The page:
Tuesday, December 17, 2013

Not Even A Mouse - Animals Appearing at Christmas

When you think of animals associated with the holiday season, flying antlered deer most often come to mind. Although the legend of reindeer powering St. Nicholas' yearly excursion has been around since the 1800's, (pre-dated by St. Nicholas appearing on a white horse,) there are other beasts that are connected to Yule and Christmas.


I, said the cow, all white and red,
I gave Him my manger for His bed,
I gave Him hay to pillow His head;
I, said the cow, all white and red.


The nativity story wouldn't be quite what it is without the donkey that carried Mary or the co-habitants of the stable where her son would be born.  The song "The Friendly Beasts" or "The Gift of the Animals" allows the animals themselves to sing their praises, or more accurately, report of their gifts to the newborn king.

The idea of the animals acknowledging the Christ child is echoed in the later tale that tells of how animals might kneel down to pray at Christmas.

"My mother told us that at Christmas, at the hour when baby Jesus was born, that the ox and the donkey beside the manger began to speak.  She also said that if you went to the barn at that very moment you would hear the animals talking."

And a derivative of that story, with a less happy ending:

"An old woman told me about a man who didn't believe in anything. They say that at midnight, when the good Lord came into the world, the animals kneel down. 'I'll go and see for myself,' he said. When he went out to the barn, all the animals were on their knees.  He thought that was silly so he said to them: 'What are you doing?'  'God was born this night,' one of the oxen replied, 'and tomorrow we'll take our master to be buried.'  The man was so frightened that he dropped dead."

~ from Acadian Christmas Traditions, Georges Arsenault


In Sweden (and in a similar way in Norway, Finland, and Denmark,) small bearded men called tomte or nisse bring the holiday gifts, entrusting goats and sometimes pigs to help haul the goods.  In older times, the tomte (or tomtar) were more farm-hand type fellows who helped with daily chores and animal care.  Their identity as holiday visitors developed over the years and more modern tomte have begun to look like Santa Claus.

The Yule Goat, the figure that visited households before the tomte gained popularity, was the helpful spirit of the last harvest, who might bless (or at least keep an eye on) the progression of the Yule celebration.  This goat was symbolized by a straw or corn dolly and kept in the house, and now appears more often as a traditional tree ornament.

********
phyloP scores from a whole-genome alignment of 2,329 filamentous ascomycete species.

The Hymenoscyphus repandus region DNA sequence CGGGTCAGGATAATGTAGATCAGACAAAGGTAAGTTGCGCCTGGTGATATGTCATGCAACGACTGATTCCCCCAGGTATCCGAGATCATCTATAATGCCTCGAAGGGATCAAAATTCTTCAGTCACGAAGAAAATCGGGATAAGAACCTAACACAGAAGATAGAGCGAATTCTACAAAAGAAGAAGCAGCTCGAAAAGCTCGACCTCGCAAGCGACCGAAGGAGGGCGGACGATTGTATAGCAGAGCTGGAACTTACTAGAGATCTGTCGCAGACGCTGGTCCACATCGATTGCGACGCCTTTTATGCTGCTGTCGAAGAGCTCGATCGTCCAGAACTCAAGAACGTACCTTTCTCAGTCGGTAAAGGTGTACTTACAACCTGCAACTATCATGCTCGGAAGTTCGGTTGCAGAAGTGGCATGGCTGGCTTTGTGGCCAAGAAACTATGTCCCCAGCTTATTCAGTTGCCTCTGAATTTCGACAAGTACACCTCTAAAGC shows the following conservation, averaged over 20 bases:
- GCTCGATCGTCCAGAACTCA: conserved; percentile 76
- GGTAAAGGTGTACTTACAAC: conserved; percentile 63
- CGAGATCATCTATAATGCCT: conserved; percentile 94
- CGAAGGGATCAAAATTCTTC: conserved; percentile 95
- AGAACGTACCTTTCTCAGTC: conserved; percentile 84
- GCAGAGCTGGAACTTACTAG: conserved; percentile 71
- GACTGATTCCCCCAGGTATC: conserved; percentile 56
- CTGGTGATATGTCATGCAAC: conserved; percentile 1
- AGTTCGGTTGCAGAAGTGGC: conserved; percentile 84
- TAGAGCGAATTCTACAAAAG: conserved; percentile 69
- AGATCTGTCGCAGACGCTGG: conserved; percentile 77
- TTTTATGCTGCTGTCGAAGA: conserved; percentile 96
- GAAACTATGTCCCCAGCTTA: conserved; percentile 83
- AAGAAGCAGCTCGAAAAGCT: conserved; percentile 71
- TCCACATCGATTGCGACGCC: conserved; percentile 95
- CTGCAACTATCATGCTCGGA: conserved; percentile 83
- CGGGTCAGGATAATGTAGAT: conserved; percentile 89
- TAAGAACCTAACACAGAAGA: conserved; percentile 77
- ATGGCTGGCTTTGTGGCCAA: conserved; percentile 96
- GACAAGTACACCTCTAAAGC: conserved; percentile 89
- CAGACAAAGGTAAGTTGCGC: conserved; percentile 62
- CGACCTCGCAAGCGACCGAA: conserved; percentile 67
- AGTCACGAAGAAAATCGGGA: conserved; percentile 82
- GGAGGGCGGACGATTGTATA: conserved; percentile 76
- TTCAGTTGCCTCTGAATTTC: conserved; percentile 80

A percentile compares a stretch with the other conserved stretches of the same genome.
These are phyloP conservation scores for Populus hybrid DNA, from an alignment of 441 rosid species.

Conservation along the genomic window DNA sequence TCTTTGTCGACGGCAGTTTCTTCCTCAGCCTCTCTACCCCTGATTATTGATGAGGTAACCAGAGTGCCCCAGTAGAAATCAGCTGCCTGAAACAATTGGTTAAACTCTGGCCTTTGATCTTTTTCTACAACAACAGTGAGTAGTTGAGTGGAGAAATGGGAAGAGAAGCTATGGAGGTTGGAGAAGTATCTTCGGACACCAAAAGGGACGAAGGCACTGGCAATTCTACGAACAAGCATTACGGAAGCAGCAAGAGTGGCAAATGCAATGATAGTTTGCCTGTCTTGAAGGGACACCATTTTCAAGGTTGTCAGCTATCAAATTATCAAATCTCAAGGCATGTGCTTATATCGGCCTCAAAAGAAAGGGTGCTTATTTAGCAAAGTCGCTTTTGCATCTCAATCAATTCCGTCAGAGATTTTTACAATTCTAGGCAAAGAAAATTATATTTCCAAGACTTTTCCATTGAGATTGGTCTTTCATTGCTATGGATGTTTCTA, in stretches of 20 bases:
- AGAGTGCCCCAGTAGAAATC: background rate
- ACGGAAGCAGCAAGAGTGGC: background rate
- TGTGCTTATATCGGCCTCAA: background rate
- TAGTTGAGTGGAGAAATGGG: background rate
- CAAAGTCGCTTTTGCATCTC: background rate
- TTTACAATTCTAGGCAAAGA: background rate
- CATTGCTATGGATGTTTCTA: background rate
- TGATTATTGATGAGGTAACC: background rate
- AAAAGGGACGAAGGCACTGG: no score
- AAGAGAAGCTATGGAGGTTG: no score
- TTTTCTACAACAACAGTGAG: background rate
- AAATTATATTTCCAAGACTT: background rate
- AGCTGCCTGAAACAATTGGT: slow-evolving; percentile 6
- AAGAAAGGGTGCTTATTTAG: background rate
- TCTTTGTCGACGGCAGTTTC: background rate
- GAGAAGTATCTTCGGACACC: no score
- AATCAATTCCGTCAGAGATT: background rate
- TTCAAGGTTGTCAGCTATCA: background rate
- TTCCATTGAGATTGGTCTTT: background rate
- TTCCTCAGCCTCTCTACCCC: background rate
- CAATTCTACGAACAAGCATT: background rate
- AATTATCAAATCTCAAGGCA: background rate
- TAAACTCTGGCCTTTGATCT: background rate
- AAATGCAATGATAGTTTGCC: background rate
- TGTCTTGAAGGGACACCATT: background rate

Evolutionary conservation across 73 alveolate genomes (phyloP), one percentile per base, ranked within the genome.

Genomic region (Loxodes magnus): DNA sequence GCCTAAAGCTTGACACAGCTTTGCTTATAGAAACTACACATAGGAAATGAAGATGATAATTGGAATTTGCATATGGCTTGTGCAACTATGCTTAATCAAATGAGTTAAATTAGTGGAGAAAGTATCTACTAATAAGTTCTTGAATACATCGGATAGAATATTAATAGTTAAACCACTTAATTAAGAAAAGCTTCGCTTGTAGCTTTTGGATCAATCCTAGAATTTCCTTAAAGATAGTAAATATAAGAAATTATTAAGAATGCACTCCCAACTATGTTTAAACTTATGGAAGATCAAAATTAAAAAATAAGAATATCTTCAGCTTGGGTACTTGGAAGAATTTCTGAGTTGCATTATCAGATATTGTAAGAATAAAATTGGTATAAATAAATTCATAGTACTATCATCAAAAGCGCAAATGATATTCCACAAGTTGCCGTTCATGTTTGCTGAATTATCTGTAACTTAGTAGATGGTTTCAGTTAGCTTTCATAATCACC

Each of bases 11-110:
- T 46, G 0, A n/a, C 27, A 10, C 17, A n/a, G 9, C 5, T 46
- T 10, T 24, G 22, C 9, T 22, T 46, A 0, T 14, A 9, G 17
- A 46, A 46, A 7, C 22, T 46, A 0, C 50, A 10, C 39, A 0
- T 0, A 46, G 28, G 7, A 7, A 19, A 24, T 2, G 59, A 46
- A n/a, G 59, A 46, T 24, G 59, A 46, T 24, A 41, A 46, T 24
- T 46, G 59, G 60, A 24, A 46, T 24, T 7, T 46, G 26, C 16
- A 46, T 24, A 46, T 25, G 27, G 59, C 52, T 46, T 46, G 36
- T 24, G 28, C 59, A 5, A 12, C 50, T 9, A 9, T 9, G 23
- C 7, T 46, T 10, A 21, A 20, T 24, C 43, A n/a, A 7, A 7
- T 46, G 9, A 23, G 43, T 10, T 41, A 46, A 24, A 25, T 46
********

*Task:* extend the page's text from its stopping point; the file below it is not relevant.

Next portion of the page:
I can't seem to track down much about mice having a role in the holiday festivities, but in my family a pair of Christmas mice have always made an appearance and are still hung each year at my parents' home.  Aside from "not a creature was stirring..." and this charming mouse song from Norway, the only other mention I can find of a tradition is the sugar mice that are so common in the UK as a holiday treat.  

"There never was such a goose," says Dickens as he describes the Cratchit family's Christmas meal.  Although we gravitate to turkey these days, the goose was traditionally the more common and affordable meal option.  I went out searching for a goose last month for Thanksgiving.  The most reasonable one I could find was $60.00.  The 20lb turkey beside it was $11.00.  Times have changed.

As we sing the final praises of animals at Christmastide, don't forget that a full 23 of the items listed in "The Twelve Days of Christmas" are animals (all birds) and that's before taking into account what the "eight maids a milking" were working with.  It seems that the holidays would be considerably less cheerful (and tasty) if our celebrations excluded the animal kingdom.

Do you include any animals or animal stories in your holiday celebrations? I'd love to hear!




* all photos from creative commons and linked back
* sources include:
Ingebretsen's (Scandinavian folklore and culture)
Acadian Christmas Traditions by Georges Arsenault
Wikipedia "Tomte" 

7 comments:

Debra She Who Seeks said...

Don't forget those singing Jingle Cats!

Sarah said...

My cats are always in at least one Christmas picture because they believe the tree skirt was placed for their convenience. We also usually make bird feeders sometime during the month of December.

Rue said...

I agree - it wouldn't be Christmas without our crazy cats!

amethystlilypads said...

No animals in this household, but when you spoke of Christmas mice, I thought about a Wisconsin company's mouse logo (I think it's called the Swiss Colony or something like that). The first time I saw it, I thought who in the world would associate a mouse with Christmas cakes and cheese? That's the last thing I want to see around my Christmas goodies! But now I think it's cute. Maybe the company took its cue from Scandinavian lore.

Betty W said...

I have never heard some of the stories in the post. Very interesting. I hope You have a Very Happy Winter Solstice.

Jen @ Muddy Boot Dreams said...

It's interesting how all of the different cultures all somehow have the same theme running through them despite their differences.

Wishing you a very Merry Christmas!

Jen

Birgit said...

My nativity scene includes an ox, a donkey, a camel (from the Three Wise Men), and sheep. So, yes, animals have always been part of the holidays for me. This year you can also count in our neighbor's cat who happens to come around for cuddles and treats nearly every day. :)

Jen, thanks for a year of wonderful blog posts -- you wouldn't believe how often I have nodded while reading your lines. I admire how honest and frank you talk about everything. I am looking forward to your blog posts next year -- here's to a really wonderful and magical 2014!

Love and light always,
Birgit